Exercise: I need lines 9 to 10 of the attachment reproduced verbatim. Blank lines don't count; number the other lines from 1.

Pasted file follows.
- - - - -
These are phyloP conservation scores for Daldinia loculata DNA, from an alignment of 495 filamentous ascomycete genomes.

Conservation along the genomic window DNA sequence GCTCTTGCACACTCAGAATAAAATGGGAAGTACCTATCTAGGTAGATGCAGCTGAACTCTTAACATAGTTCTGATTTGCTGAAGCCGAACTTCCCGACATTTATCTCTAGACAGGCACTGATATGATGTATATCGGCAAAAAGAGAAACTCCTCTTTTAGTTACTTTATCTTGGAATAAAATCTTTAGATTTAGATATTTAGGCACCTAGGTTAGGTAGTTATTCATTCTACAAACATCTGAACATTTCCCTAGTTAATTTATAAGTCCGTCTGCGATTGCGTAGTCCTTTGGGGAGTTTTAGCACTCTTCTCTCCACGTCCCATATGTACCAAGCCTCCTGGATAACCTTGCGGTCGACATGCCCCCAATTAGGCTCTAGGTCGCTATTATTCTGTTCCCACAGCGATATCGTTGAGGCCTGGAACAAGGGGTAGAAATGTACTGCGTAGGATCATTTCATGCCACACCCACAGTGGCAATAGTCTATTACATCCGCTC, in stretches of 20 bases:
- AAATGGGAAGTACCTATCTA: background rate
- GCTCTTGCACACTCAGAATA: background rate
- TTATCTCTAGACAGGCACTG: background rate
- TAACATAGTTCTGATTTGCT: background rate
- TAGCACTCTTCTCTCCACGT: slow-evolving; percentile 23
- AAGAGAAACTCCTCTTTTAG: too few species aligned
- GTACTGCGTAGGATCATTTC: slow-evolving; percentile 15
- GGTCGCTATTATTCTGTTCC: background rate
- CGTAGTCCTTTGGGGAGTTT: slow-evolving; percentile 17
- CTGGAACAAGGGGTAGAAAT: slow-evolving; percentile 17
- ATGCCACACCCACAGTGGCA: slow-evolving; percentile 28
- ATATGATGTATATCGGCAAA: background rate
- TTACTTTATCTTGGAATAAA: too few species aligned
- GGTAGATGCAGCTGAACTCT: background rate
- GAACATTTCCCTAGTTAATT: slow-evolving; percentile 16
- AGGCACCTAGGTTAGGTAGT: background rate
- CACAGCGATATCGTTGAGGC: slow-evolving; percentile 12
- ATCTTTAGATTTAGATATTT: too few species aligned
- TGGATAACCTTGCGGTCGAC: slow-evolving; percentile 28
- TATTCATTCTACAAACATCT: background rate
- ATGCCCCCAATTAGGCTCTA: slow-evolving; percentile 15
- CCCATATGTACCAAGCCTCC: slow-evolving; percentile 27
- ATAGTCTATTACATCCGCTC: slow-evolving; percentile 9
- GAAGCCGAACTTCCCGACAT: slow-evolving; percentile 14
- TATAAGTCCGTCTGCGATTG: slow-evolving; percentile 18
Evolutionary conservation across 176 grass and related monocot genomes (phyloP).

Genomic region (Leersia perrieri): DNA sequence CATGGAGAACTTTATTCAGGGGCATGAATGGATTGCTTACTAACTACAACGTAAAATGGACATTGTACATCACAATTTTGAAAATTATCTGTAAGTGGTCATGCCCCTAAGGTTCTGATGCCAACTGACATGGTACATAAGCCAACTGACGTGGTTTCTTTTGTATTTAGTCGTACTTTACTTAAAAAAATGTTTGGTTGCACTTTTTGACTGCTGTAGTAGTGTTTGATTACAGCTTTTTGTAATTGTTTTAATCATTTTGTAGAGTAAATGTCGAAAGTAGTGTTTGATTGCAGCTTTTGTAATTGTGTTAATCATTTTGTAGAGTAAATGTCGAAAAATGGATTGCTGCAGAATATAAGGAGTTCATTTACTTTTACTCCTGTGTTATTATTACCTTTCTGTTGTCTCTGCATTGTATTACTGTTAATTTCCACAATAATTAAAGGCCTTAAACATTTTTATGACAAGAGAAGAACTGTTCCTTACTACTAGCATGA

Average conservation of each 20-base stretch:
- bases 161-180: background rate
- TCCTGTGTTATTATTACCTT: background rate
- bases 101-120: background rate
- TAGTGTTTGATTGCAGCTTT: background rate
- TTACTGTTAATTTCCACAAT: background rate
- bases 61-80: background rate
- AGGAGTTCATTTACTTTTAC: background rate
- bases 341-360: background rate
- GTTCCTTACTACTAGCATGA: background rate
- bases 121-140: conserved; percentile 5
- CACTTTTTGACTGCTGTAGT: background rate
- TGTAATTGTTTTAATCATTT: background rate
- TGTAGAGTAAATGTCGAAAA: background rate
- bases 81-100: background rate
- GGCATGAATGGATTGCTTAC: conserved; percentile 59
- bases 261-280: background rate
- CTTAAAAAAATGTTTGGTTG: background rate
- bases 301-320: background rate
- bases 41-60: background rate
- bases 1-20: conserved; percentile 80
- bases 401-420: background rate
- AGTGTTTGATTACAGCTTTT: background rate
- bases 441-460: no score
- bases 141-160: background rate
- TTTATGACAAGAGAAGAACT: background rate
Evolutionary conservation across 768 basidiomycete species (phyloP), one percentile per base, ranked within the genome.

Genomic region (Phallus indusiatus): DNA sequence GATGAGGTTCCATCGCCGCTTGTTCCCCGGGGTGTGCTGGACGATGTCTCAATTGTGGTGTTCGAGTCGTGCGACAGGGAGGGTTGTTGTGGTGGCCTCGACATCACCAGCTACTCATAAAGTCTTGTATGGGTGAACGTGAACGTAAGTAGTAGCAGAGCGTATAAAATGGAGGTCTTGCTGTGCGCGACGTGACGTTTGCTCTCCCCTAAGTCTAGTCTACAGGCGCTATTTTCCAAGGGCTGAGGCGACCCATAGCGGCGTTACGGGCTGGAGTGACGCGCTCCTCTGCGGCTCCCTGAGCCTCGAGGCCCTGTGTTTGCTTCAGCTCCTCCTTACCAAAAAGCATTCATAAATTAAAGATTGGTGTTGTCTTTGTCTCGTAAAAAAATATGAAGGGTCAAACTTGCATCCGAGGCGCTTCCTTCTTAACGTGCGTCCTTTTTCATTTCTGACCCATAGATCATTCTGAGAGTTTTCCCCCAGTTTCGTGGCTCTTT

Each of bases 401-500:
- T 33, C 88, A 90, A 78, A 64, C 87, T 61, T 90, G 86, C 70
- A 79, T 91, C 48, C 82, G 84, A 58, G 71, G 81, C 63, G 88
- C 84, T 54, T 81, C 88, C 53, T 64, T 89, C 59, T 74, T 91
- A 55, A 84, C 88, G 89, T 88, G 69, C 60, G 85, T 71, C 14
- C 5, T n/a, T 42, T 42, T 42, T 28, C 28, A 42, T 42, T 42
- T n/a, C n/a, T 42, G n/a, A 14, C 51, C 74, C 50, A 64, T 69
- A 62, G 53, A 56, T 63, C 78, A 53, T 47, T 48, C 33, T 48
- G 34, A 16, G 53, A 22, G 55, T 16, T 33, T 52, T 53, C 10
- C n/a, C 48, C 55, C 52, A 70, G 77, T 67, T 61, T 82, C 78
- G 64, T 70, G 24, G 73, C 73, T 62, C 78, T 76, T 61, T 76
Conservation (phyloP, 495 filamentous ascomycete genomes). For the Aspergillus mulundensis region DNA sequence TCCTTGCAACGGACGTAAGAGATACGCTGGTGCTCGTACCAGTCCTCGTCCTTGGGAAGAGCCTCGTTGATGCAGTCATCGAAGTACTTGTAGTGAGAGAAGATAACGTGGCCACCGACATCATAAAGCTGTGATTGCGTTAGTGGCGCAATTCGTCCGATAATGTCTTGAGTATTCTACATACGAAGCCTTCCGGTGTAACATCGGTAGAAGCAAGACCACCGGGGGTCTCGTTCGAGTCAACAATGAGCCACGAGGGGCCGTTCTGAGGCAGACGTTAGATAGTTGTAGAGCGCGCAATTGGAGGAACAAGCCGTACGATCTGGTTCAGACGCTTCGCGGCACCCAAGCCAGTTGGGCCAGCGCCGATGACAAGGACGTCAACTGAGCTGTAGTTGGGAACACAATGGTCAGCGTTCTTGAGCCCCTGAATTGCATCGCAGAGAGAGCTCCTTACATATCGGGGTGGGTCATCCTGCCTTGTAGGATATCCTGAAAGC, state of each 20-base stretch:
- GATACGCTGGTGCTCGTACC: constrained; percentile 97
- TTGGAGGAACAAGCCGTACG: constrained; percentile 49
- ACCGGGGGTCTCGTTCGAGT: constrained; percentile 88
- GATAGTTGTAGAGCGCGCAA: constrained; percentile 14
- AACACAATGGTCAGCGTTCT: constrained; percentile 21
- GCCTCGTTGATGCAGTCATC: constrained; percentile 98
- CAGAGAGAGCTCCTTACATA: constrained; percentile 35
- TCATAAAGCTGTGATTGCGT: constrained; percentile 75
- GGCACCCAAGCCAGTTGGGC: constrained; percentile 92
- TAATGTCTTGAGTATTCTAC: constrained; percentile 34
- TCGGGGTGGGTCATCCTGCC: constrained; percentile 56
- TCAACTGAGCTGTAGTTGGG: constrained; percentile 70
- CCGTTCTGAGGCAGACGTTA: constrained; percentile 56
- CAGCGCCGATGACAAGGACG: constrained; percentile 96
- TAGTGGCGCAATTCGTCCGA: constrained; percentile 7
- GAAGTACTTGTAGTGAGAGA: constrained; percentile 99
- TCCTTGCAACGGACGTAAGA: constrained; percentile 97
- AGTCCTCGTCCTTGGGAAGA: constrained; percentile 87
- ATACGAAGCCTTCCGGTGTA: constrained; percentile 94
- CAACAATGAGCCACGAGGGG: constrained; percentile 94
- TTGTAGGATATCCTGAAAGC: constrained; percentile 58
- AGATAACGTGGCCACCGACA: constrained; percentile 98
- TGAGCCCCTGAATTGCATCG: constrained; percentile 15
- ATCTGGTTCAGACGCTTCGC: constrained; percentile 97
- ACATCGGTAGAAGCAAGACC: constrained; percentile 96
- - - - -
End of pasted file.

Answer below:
- GTACTGCGTAGGATCATTTC: slow-evolving; percentile 15
- GGTCGCTATTATTCTGTTCC: background rate